Insectes Sociaux

, Volume 58, Issue 4, pp 513–518 | Cite as

Workers do not mediate the inhibitory power of queens in a termite, Reticulitermes speratus (Isoptera, Rhinotermitidae)

  • K. MatsuuraEmail author
  • Y. Yamamoto
Research Article


In social insects, the caste systems are based on reproductive division of labor; queens specialize in reproduction and workers primarily maintain the colony. Recently, a volatile pheromone containing n-butyl-n-butyrate and 2-methyl-1-butanol was identified as a termite queen pheromone that inhibits the differentiation of female neotenic reproductives (secondary queens). Although this volatile inhibitory pheromone regulates caste differentiation directly, the method by which it reaches members without direct contact with the queen in large colonies is not well understood. Therefore, additional mechanisms of indirect communication must exist, such as worker-mediated queen signal transport. We found that workers exposed to female reproductives did not mediate queens’ inhibitory signal in a termite Reticulitermes speratus. The experiment assessed worker transfer from direct to indirect contact groups and determined that the differentiation of new female reproductives in the indirect contact groups was not influenced by the direct contact groups, whereas direct contact with functional female reproductives and artificial queen pheromone did suppress neotenic differentiation. This suggests that worker transfer of the queen signal is unlikely and that for colony-wide inhibition direct contact by the majority of infertile members with reproductives or eggs, which emit the same volatiles as female reproductives, is necessary within a certain time interval.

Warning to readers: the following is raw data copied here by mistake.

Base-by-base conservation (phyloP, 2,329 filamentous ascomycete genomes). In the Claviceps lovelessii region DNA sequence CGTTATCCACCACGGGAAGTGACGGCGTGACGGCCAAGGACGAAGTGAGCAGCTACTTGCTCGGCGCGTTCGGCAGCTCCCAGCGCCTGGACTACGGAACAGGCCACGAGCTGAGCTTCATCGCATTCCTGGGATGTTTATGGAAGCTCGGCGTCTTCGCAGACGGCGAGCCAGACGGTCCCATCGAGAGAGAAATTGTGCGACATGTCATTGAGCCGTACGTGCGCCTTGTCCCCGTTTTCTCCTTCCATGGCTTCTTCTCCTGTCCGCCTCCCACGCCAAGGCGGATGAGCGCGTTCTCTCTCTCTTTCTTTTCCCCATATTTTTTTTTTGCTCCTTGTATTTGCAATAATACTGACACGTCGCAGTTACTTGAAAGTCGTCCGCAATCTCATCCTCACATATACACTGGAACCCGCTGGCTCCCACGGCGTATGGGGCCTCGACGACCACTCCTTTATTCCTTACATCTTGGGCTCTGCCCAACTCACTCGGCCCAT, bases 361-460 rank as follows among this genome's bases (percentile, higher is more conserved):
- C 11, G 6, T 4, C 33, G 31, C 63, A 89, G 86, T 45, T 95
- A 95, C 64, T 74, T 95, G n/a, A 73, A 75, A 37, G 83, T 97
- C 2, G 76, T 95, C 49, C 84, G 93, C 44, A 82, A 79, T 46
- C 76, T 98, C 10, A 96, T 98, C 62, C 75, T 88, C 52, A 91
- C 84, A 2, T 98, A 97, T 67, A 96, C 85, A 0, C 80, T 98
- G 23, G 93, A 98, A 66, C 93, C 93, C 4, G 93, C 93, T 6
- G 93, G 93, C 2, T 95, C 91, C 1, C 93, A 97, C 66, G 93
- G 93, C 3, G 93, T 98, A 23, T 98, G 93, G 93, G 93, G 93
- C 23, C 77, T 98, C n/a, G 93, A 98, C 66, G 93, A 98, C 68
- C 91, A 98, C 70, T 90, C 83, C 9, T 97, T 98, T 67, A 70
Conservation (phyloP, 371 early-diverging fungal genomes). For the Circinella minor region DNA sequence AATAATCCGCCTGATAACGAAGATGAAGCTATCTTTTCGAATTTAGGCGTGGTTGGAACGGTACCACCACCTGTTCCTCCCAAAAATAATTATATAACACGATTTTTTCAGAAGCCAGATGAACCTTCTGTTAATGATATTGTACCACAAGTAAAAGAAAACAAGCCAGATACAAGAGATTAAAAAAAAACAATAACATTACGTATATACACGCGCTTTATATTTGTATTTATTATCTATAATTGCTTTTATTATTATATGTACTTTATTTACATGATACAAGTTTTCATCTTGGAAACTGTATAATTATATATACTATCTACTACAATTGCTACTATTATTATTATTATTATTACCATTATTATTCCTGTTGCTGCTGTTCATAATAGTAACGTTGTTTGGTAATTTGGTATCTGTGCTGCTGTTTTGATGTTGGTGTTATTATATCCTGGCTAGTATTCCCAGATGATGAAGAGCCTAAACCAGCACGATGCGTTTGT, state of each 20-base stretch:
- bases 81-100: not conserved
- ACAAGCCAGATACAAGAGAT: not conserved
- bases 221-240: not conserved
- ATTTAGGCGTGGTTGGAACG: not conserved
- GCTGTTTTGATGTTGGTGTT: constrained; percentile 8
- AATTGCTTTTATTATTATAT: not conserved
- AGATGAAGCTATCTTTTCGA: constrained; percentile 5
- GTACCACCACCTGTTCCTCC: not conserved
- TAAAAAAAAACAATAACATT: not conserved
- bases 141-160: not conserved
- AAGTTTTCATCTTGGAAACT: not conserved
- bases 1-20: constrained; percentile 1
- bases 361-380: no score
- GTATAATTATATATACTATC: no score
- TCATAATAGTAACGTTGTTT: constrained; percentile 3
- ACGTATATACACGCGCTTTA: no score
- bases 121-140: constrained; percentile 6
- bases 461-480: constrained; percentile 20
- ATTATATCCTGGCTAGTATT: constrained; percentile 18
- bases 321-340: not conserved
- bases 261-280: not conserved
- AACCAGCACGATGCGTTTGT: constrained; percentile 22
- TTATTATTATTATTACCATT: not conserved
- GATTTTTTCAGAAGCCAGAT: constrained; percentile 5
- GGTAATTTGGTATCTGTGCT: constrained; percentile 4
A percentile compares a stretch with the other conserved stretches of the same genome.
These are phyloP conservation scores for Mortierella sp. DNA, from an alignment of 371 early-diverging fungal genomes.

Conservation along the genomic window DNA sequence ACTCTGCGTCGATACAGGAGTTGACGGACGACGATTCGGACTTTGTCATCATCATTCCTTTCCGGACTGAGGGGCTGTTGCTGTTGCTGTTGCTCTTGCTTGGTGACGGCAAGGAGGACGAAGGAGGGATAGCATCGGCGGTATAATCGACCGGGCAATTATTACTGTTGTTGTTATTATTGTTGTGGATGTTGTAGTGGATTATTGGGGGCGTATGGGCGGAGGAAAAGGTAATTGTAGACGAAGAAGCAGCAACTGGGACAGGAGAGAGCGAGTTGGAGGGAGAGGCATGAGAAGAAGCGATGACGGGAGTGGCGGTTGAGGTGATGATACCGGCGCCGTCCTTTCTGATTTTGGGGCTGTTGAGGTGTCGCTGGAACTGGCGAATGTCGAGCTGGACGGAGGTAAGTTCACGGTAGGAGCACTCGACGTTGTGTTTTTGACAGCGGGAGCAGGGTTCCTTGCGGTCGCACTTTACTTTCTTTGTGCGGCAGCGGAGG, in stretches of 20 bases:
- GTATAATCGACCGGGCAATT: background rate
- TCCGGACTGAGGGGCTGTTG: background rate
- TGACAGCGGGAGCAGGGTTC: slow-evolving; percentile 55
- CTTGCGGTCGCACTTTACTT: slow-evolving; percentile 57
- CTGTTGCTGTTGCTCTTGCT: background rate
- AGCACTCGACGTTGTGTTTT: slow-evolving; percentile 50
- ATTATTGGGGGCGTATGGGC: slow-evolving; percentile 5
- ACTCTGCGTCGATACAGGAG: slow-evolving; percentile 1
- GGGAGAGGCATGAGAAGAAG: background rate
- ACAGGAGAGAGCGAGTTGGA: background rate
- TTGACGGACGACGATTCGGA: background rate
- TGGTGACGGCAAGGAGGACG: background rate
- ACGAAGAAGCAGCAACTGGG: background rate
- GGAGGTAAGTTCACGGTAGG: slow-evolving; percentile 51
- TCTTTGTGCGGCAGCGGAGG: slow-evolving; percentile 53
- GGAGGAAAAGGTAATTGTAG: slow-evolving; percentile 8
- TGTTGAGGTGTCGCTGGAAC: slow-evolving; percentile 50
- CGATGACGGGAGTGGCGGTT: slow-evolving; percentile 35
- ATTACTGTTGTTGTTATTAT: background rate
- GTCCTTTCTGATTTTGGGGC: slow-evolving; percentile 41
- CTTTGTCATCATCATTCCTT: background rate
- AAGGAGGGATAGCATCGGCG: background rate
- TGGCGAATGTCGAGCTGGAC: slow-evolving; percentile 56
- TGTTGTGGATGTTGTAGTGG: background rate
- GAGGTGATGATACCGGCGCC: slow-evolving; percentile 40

Queen pheromone Caste differentiation Inhibitory pheromone Social insects Reproductive conflict 



We thank C. Himuro, T. Yokoi, and T. Yashiro for research assistance, and E.L. Vargo and L. Keller for helpful discussion. This work was supported by the Japan Society for the Promotion of Science (K.M.) and the Program for Promotion of Basic research Activities for Innovative Biosciences (K.M.).


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Copyright information

© International Union for the Study of Social Insects (IUSSI) 2011

Authors and Affiliations

  1. 1.Graduate School of Environmental ScienceOkayama UniversityOkayamaJapan

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